Reminiscent of my native Chicago, a river runs through the heart of our city, altering its geographic and cultural landscape. Our first encounter with the Truckee was 13 years ago. Strolling down Virginia Street during Hot August Nights, my husband and I noticed a sign directing us to a River Walk. Seeking respite from the crowds and automotive exhaust, we wandered across the Virginia bridge, and found a perfect spot to experience the river. That evening we watched the sun set beyond the mountains to the west. Vintage lamps illuminated the river’s ripples. They danced, animated, with a golden glow. At that moment I knew Reno would someday be our home.

We will never take the astonishing natural splendor of our region for granted. No day is complete without pausing to observe the Truckee’s many moods, from tranquil serenity to rapid rush—powerful and enchanting. Our favorite vantage points are looking west from the wooden bridge downtown, where the horizon is framed by sky and mountains, and from the Booth Street bridge, where we imagine how the river must have appeared before development and human intervention. Then, it meandered past pristine mountain vistas into a mysterious wilderness inhabited by native trees and creatures.

Just as we sought respite from the chaotic festival scene, the Truckee offers an intriguing contrast from the desert landscape, and, for us humans, a respite from the cares of daily life. Rivers are journeys that entice our imaginations to meander along with them. They change with the seasons, the weather, the time of day, and sometimes with the mood of the observer. They create a sense of adventure, a sojourn into an unknown region around each bend. In our urban context, the Truckee is a symbol of our connection to the natural world. And every evening after sunset, it meanders back into the realm of magic.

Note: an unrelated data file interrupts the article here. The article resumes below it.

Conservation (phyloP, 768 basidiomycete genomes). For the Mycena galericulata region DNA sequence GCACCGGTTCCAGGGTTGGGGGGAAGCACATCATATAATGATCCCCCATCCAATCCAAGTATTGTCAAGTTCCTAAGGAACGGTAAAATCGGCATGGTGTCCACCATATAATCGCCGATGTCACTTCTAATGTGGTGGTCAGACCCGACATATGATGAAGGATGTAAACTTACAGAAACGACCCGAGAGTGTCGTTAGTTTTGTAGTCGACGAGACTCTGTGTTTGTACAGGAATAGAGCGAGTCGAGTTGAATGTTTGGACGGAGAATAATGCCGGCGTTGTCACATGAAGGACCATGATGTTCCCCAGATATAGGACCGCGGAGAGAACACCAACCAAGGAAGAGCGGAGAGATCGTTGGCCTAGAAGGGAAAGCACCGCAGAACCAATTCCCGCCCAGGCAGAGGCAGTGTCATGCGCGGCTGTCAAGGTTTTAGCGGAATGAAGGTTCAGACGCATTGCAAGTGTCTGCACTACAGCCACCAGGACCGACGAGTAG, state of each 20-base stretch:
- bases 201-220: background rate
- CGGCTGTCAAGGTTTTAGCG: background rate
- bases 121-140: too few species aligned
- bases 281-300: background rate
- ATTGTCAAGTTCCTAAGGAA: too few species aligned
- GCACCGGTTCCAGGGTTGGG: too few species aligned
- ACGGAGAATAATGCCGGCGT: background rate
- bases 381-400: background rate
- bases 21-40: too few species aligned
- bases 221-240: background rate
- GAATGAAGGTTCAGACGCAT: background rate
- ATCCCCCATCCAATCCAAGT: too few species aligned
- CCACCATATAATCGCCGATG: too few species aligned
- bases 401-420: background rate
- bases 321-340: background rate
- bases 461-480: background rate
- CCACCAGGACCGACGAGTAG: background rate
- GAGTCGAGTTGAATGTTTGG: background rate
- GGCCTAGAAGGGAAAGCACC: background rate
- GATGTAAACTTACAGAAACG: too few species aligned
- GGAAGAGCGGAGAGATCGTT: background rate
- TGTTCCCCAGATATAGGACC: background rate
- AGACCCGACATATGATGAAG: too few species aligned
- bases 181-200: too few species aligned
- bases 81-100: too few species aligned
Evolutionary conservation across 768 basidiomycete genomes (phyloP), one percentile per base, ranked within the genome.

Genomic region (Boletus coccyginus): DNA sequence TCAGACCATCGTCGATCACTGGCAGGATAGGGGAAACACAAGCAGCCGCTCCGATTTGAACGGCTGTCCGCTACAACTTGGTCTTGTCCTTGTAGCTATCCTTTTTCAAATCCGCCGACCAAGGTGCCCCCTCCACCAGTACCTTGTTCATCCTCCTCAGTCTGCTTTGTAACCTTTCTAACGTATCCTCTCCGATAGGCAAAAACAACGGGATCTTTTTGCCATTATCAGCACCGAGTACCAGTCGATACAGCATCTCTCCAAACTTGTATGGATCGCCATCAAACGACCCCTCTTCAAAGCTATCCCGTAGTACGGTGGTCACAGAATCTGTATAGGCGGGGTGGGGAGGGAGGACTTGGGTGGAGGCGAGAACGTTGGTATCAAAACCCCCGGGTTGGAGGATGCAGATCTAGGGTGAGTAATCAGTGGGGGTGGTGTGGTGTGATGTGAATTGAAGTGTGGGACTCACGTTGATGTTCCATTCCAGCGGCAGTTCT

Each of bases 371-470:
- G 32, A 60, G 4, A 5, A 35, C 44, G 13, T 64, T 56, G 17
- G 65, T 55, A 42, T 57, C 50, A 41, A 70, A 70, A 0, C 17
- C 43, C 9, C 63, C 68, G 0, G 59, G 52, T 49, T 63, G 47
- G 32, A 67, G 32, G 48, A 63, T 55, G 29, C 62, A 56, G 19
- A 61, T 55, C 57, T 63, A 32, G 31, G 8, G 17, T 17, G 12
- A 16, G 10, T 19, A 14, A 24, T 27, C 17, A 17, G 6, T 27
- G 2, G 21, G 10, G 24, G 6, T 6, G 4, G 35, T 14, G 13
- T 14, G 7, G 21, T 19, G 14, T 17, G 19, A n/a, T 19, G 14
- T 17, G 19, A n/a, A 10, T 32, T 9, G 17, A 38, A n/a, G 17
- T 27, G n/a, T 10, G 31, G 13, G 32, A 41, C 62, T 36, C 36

Featured photo by Cessie Pulleyn

Catch and Release

By David Bobzien

Catch and release morality gave way in the fading September light. I casted to visible risers, and successfully raised my rod to take after take of rainbows, as the hatch continued on the Truckee just downstream of the California line. Darkness imperceptibly replaced sunset glare on the water, and my precision tactics were swapped for blind casting figuring that striking on the mere suggestion of a trout’s take, whether by spying the rise form or hearing its splash, could produce one more fish to net for the evening.

This calculus balanced a sporting relationship between predator and intended prey, with no regard to the other actors on my riparian stage.

Dropping my rod tip to deliver the fly sharply to its target, unexpectedly my line flopped before me on the water. Bewildered and annoyed, the answer to my sudden puzzle was presented as a small fluttering mass in the current.

A bat had taken my #16 Elk Hair Caddis pattern sometime between my backcast and forward stroke. Chuckling to myself at the comedy and tragedy of this predator’s flight interrupted by another’s pursuit, responsibility directed my wading into the feeding lanes, line nippers at the ready, to provide apology and relief to my unwitting catch.

Surgical skill removing tiny hooks from the lips of fish wouldn’t be employed for this release. I opted instead for a cut to my leader a foot away from the still-splashing bat. The job completed, I cheered quietly for the little guy to make it to the bank, my fly and tippet strand his new possessions. Keeping my remorse at bay, I hoped he’d have a chance to resurrect his evening.

A few more splashes and he burrowed into the safety of the streamside brush. I too exited the water and retired into the night.

Featured photo by Cessie Pulleyn

Management Plan Unanimously Approved (!!!)

Last week was a huge week for One Truckee River, and one we’ve had circled on our calendars for quite a while now. On September 26, 27 and 28, One Truckee River approached the cities of Sparks and Reno, and Washoe County for adoption of the One Truckee River Management Plan.

And… we were unanimously approved!